Technically speaking, there is no single answer for "MySQL" itself, because MySQL has a pluggable storage engine architecture and the server itself is essentially unconcerned with and unaware of how the physical storage of data is accomplished. Those details are handled by the storage engines.
The most relevant storage engine in MySQL is InnoDB.
Can there be different rows from different tables in the same physical page?
No, there can't. In fact, tables do not typically even store tables in the same file, if you use the recommended configuration, where each table has its own separate tablespace file; however, even if
innodb_file_per_table isn't enabled, pages aren't shared among tables. By default the
innodb_page_size is 16K bytes, although 8k and 4k sizes can be used, instead.
How does MySQL decide where to place a row in a certain page?
What about indexes placement too ?
There's only one place any particular row or index entry can go, because rows are stored sorted by the primary key columns and index entries are stored sorted by the indexed columns.
The pages that make up each table are arranged in a tree data structure called a B-tree index. Table data and secondary indexes both use this type of structure. The B-tree index that represents an entire table is known as the clustered index, which is organized according to the primary key columns. The nodes of the index data structure contain the values of all the columns in that row (for the clustered index) or the index columns and the primary key columns (for secondary indexes).
Row data that doesn't fit the page, int he case of
BLOB AND sometimes
VARCHAR columns are stored outside the b-tree page, in an overflow page, referenced by a pointer to the off-page location. The column may be stored fully off-page or partially (so that some number of prefix characters are available on-page to reduce the need for off-page accesses in some cases). This behavior varies by row format and whether you are using internal table compression. Table compression can improve performance when your system is I/O-bound but has available CPU cycles, since it reduces the overall disk I/O.
If index records are inserted in a sequential order (ascending or descending), the resulting index pages are about 15/16 full. If records are inserted in a random order, the pages are from 1/2 to 15/16 full. If the fill factor of an index page drops below 1/2, InnoDB tries to contract the index tree to free the page.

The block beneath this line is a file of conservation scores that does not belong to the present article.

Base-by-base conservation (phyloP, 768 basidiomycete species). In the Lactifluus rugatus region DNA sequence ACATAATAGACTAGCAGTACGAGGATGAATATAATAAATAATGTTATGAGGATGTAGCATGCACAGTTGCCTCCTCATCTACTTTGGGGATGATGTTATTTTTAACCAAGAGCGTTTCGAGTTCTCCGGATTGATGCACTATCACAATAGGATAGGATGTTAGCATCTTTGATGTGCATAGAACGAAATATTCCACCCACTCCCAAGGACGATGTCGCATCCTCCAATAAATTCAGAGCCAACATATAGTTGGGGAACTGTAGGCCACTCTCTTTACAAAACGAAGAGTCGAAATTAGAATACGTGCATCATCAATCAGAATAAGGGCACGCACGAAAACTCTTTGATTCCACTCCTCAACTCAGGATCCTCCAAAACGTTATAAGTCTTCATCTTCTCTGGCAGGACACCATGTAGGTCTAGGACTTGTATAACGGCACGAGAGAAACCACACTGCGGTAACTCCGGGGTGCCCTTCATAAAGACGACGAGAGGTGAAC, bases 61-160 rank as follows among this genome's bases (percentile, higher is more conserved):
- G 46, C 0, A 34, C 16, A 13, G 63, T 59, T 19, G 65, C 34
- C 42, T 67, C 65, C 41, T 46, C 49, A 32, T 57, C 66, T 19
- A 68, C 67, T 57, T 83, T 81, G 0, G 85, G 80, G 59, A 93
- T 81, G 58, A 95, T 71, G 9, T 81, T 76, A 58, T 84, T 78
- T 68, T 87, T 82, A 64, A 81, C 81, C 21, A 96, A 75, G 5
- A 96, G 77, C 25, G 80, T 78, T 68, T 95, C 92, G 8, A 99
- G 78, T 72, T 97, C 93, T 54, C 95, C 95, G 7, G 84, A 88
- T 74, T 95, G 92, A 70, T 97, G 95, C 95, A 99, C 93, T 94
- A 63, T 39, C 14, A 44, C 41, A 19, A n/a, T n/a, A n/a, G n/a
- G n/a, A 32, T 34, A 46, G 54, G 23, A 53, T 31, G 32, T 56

Of course, when new data is inserted, the entire contents of the tablespace aren't "moved down" to make room for additional pages. The pages are linked, so how consecutive on disk the pages are stored relative to the internal ordering on each page depends on whether the data was inserted sequentially or randomly.
Significantly, the InnoDB buffer pool makes the underlying storage implementation less relevant -- as it should be, in an RDBMS -- less relevant, by providing an intermediate buffer between the physical storage and the higher layers. This buffer is a fixed amount of memory, allocated at server daemon startup, that makes the physical disk storage less significant.
InnoDB maintains a storage area called the buffer pool for caching data and indexes in memory. Knowing how the InnoDB buffer pool works, and taking advantage of it to keep frequently accessed data in memory, is an important aspect of MySQL tuning.
The larger the buffer pool, the more InnoDB acts like an in-memory database, reading data from disk once and then accessing the data from memory during subsequent reads. The buffer pool even caches data changed by insert and update operations, so that disk writes can be grouped together for better performance.
The pool insert/update operations are, of course, committed to disk immediately, but they are not written directly to their place on disk in the pages where they are stored. The changes to be written are logged (using a sequential disk write) and updated in-memory, on-page, in the InnoDB buffer pool, and then the pages that were changed in the buffer pool are flushed (written out) to their place in the tablespace file by a background thread.